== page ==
By J. K. Schmid
The student protests at Howard University have entered its third week.
The student struggle at the nation’s foremost HBCU, is now receiving reinforcements as it draws growing national attention.
Hundreds of Howard students have occupied the Armour J. Blackburn University Center and have erected a tent city on the Blackburn Center’s surrounding grounds.
Students are protesting reportedly inhumane and horrific living conditions in the campus dormitories. Firsthand video and photos and aggregated reports include flooding, mold, rats, mice and cockroaches where students sleep, study, bathe and eat.
Students are documenting their living conditions and actions in protest with the hashtag #BlackburnTakeover.
Reverend Jesse Jackson joined protestors on a Zoom call Oct. 29, theGrio reported.
“Students should not be punished but appreciated for standing up for justice,” Jackson reportedly said.
“Housing is a human right,” Representative Ayanna Pressley captioned a photo of herself on Twitter. “Proud to stand in solidarity with students at @HowardU organizing and mobilizing for housing justice.”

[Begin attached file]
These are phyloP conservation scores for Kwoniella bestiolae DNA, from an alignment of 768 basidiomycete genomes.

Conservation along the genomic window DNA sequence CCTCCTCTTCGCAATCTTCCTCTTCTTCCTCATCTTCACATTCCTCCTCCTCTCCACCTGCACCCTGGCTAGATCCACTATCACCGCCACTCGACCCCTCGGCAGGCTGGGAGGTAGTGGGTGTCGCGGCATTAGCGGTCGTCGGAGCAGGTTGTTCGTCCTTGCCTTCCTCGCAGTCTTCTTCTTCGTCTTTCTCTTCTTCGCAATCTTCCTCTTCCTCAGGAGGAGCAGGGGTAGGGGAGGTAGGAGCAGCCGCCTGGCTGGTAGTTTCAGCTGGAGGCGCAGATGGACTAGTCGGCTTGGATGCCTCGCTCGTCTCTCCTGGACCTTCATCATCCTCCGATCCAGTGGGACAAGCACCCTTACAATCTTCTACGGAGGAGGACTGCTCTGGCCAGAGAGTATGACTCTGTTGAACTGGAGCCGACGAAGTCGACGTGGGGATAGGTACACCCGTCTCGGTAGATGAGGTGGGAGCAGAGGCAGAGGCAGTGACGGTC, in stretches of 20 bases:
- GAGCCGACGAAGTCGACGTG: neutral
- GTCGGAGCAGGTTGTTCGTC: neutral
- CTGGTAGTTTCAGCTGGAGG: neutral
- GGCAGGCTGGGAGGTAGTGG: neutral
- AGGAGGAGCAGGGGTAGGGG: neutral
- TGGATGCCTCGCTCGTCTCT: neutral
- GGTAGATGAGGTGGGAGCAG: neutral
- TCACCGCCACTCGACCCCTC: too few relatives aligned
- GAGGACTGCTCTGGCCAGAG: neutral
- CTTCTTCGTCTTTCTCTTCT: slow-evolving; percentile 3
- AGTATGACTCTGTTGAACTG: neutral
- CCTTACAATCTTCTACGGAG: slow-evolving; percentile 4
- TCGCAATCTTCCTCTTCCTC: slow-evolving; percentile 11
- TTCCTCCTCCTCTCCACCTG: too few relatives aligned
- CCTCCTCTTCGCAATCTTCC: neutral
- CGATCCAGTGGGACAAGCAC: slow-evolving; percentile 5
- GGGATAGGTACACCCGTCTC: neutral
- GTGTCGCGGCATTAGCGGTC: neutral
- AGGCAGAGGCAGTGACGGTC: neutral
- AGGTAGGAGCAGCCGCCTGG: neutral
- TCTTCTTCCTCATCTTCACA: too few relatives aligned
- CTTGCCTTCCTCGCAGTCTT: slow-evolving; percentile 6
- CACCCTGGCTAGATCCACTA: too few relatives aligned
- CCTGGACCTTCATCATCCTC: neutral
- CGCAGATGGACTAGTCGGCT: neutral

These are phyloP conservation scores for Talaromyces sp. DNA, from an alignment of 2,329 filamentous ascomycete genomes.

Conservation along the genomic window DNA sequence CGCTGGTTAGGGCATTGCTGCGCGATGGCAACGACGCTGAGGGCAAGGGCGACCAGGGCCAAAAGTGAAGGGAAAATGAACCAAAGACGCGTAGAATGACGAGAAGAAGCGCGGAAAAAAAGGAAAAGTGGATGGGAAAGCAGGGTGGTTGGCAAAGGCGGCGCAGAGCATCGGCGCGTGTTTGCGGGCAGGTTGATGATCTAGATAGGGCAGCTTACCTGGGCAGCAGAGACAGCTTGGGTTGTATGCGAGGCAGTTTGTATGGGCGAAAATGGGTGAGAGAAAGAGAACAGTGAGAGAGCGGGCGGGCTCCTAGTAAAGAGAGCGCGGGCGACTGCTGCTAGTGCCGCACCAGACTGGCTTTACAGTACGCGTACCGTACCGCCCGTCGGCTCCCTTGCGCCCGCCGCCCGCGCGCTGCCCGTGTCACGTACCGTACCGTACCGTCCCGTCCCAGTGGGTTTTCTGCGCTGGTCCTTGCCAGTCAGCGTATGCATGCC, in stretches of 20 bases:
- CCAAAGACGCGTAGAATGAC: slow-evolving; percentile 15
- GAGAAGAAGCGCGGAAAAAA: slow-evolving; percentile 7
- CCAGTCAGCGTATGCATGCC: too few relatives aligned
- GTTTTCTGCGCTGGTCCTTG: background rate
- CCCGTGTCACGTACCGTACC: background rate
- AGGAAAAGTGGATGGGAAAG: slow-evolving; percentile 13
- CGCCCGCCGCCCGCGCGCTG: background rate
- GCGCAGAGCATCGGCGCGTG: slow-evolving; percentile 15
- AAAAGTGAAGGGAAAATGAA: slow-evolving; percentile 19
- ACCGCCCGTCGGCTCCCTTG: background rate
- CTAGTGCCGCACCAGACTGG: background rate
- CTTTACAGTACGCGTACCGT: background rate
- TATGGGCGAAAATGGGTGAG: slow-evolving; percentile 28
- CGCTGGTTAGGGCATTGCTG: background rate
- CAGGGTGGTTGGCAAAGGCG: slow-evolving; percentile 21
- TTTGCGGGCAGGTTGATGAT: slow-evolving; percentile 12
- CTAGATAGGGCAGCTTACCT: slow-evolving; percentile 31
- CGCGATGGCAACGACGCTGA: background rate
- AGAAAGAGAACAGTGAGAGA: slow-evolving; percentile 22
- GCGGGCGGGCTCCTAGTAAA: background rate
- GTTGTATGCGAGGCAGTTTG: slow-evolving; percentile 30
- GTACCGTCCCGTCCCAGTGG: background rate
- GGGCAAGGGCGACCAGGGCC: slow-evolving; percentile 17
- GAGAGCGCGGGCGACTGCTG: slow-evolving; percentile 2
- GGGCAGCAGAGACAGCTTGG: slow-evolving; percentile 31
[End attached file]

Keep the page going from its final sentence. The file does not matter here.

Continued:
“Standing in solidarity with Howard students for #BlackburnTakeover,” Representative Jamaal Bowman captioned a video of his visit with Howard protestors. “It’s Day 18 and their demands still have not been met – these students deserve better.”
The National Bar Association (NBA), a professional network representing 65,000 attorneys and judges, predominantly Black, weighed in as of Oct. 29.
“The NBA stands with the students of Howard University and all HBCU students,” the NBA said in a statement to CNN. “The NBA believes that just as our HBCUs demand the best of their students, those institutions must also provide the best service possible to their students. If the reports are accurate, these reported conditions are indeed substandard and simply unacceptable.”
Howard University’s President, Wayne A. I. Frederick continues to call for an end to the protest.
“The occupation of the Blackburn center must end.” Frederick wrote on Oct. 25.
The meandering letter reminds students that they are better off than slaves, and appeals to a more docile student protest tradition, before conditioning the spending of $2 billion in renovations on the end of the protest.
“This is exciting progress and can only be achieved through coming together as one Howard. One Bison,” Frederick wrote. “That oneness doesn’t exist without its share of complexity. Regardless of those tensions, respect for one another must always be paramount. We, all, have our part to play in the journey to excellence.”
Students are calling for Frederick’s removal as president via a vote of no confidence.
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